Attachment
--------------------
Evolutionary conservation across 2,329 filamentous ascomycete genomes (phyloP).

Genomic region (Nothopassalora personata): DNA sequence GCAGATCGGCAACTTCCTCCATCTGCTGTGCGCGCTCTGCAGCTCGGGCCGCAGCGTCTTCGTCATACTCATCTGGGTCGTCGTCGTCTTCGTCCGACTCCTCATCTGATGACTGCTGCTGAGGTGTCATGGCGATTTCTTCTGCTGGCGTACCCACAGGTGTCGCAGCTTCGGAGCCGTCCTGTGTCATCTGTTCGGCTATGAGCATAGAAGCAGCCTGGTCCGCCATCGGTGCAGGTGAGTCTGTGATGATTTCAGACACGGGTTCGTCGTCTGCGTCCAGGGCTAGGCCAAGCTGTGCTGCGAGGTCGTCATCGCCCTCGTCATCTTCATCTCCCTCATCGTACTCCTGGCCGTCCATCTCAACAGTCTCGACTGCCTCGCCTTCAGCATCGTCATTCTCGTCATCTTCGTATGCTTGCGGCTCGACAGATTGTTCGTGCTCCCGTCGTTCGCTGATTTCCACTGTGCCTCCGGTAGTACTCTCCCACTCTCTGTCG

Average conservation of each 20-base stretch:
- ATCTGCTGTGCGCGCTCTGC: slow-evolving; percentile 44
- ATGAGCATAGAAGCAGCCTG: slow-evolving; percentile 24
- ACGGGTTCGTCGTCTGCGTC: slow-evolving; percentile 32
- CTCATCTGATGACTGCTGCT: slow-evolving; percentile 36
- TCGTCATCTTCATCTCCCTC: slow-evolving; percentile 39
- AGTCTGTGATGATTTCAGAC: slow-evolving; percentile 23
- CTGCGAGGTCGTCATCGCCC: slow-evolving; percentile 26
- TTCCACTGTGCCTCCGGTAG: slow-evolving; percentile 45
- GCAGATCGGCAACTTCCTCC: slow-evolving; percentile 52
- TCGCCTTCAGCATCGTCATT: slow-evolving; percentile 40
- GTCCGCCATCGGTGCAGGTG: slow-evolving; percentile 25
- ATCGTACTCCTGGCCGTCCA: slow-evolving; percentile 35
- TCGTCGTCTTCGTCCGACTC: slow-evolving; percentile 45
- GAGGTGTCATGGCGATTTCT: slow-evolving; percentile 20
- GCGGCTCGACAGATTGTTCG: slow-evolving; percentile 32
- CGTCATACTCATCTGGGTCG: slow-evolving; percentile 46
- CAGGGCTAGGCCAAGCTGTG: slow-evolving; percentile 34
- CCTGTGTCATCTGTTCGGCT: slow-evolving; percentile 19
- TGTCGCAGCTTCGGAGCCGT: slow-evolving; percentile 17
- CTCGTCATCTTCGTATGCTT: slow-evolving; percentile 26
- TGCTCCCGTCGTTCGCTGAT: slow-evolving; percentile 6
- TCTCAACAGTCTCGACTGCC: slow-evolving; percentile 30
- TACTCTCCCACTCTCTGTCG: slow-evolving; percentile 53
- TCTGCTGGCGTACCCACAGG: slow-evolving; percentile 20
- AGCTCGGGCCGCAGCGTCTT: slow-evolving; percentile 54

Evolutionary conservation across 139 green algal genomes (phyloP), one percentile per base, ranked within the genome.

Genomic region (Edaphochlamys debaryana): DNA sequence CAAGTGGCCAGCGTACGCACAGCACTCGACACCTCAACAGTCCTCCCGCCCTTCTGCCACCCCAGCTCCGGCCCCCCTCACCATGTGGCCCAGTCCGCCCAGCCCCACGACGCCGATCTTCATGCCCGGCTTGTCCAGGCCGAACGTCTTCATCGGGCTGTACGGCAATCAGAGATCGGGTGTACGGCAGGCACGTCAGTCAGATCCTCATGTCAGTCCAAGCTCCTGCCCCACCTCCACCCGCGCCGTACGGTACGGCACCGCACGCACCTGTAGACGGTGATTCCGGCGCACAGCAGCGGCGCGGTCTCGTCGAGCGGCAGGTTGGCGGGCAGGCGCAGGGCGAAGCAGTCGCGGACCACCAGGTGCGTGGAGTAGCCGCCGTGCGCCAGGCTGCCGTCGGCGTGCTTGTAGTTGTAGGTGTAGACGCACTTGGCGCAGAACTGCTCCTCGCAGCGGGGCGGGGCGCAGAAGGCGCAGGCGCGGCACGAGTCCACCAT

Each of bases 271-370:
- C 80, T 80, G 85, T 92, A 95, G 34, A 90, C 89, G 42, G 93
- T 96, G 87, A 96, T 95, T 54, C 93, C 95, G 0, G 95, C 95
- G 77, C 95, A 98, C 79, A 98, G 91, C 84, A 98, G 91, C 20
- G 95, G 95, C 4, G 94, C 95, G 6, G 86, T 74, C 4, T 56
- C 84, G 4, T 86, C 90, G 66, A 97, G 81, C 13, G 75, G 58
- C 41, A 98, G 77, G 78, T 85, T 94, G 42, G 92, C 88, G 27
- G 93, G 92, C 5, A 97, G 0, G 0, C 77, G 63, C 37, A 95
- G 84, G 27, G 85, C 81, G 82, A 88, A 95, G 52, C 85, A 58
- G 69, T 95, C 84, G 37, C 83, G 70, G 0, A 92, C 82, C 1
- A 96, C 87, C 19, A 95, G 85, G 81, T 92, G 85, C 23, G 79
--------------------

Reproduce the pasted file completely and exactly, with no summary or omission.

Evolutionary conservation across 2,329 filamentous ascomycete genomes (phyloP).

Genomic region (Nothopassalora personata): DNA sequence GCAGATCGGCAACTTCCTCCATCTGCTGTGCGCGCTCTGCAGCTCGGGCCGCAGCGTCTTCGTCATACTCATCTGGGTCGTCGTCGTCTTCGTCCGACTCCTCATCTGATGACTGCTGCTGAGGTGTCATGGCGATTTCTTCTGCTGGCGTACCCACAGGTGTCGCAGCTTCGGAGCCGTCCTGTGTCATCTGTTCGGCTATGAGCATAGAAGCAGCCTGGTCCGCCATCGGTGCAGGTGAGTCTGTGATGATTTCAGACACGGGTTCGTCGTCTGCGTCCAGGGCTAGGCCAAGCTGTGCTGCGAGGTCGTCATCGCCCTCGTCATCTTCATCTCCCTCATCGTACTCCTGGCCGTCCATCTCAACAGTCTCGACTGCCTCGCCTTCAGCATCGTCATTCTCGTCATCTTCGTATGCTTGCGGCTCGACAGATTGTTCGTGCTCCCGTCGTTCGCTGATTTCCACTGTGCCTCCGGTAGTACTCTCCCACTCTCTGTCG

Average conservation of each 20-base stretch:
- ATCTGCTGTGCGCGCTCTGC: slow-evolving; percentile 44
- ATGAGCATAGAAGCAGCCTG: slow-evolving; percentile 24
- ACGGGTTCGTCGTCTGCGTC: slow-evolving; percentile 32
- CTCATCTGATGACTGCTGCT: slow-evolving; percentile 36
- TCGTCATCTTCATCTCCCTC: slow-evolving; percentile 39
- AGTCTGTGATGATTTCAGAC: slow-evolving; percentile 23
- CTGCGAGGTCGTCATCGCCC: slow-evolving; percentile 26
- TTCCACTGTGCCTCCGGTAG: slow-evolving; percentile 45
- GCAGATCGGCAACTTCCTCC: slow-evolving; percentile 52
- TCGCCTTCAGCATCGTCATT: slow-evolving; percentile 40
- GTCCGCCATCGGTGCAGGTG: slow-evolving; percentile 25
- ATCGTACTCCTGGCCGTCCA: slow-evolving; percentile 35
- TCGTCGTCTTCGTCCGACTC: slow-evolving; percentile 45
- GAGGTGTCATGGCGATTTCT: slow-evolving; percentile 20
- GCGGCTCGACAGATTGTTCG: slow-evolving; percentile 32
- CGTCATACTCATCTGGGTCG: slow-evolving; percentile 46
- CAGGGCTAGGCCAAGCTGTG: slow-evolving; percentile 34
- CCTGTGTCATCTGTTCGGCT: slow-evolving; percentile 19
- TGTCGCAGCTTCGGAGCCGT: slow-evolving; percentile 17
- CTCGTCATCTTCGTATGCTT: slow-evolving; percentile 26
- TGCTCCCGTCGTTCGCTGAT: slow-evolving; percentile 6
- TCTCAACAGTCTCGACTGCC: slow-evolving; percentile 30
- TACTCTCCCACTCTCTGTCG: slow-evolving; percentile 53
- TCTGCTGGCGTACCCACAGG: slow-evolving; percentile 20
- AGCTCGGGCCGCAGCGTCTT: slow-evolving; percentile 54

Evolutionary conservation across 139 green algal genomes (phyloP), one percentile per base, ranked within the genome.

Genomic region (Edaphochlamys debaryana): DNA sequence CAAGTGGCCAGCGTACGCACAGCACTCGACACCTCAACAGTCCTCCCGCCCTTCTGCCACCCCAGCTCCGGCCCCCCTCACCATGTGGCCCAGTCCGCCCAGCCCCACGACGCCGATCTTCATGCCCGGCTTGTCCAGGCCGAACGTCTTCATCGGGCTGTACGGCAATCAGAGATCGGGTGTACGGCAGGCACGTCAGTCAGATCCTCATGTCAGTCCAAGCTCCTGCCCCACCTCCACCCGCGCCGTACGGTACGGCACCGCACGCACCTGTAGACGGTGATTCCGGCGCACAGCAGCGGCGCGGTCTCGTCGAGCGGCAGGTTGGCGGGCAGGCGCAGGGCGAAGCAGTCGCGGACCACCAGGTGCGTGGAGTAGCCGCCGTGCGCCAGGCTGCCGTCGGCGTGCTTGTAGTTGTAGGTGTAGACGCACTTGGCGCAGAACTGCTCCTCGCAGCGGGGCGGGGCGCAGAAGGCGCAGGCGCGGCACGAGTCCACCAT

Each of bases 271-370:
- C 80, T 80, G 85, T 92, A 95, G 34, A 90, C 89, G 42, G 93
- T 96, G 87, A 96, T 95, T 54, C 93, C 95, G 0, G 95, C 95
- G 77, C 95, A 98, C 79, A 98, G 91, C 84, A 98, G 91, C 20
- G 95, G 95, C 4, G 94, C 95, G 6, G 86, T 74, C 4, T 56
- C 84, G 4, T 86, C 90, G 66, A 97, G 81, C 13, G 75, G 58
- C 41, A 98, G 77, G 78, T 85, T 94, G 42, G 92, C 88, G 27
- G 93, G 92, C 5, A 97, G 0, G 0, C 77, G 63, C 37, A 95
- G 84, G 27, G 85, C 81, G 82, A 88, A 95, G 52, C 85, A 58
- G 69, T 95, C 84, G 37, C 83, G 70, G 0, A 92, C 82, C 1
- A 96, C 87, C 19, A 95, G 85, G 81, T 92, G 85, C 23, G 79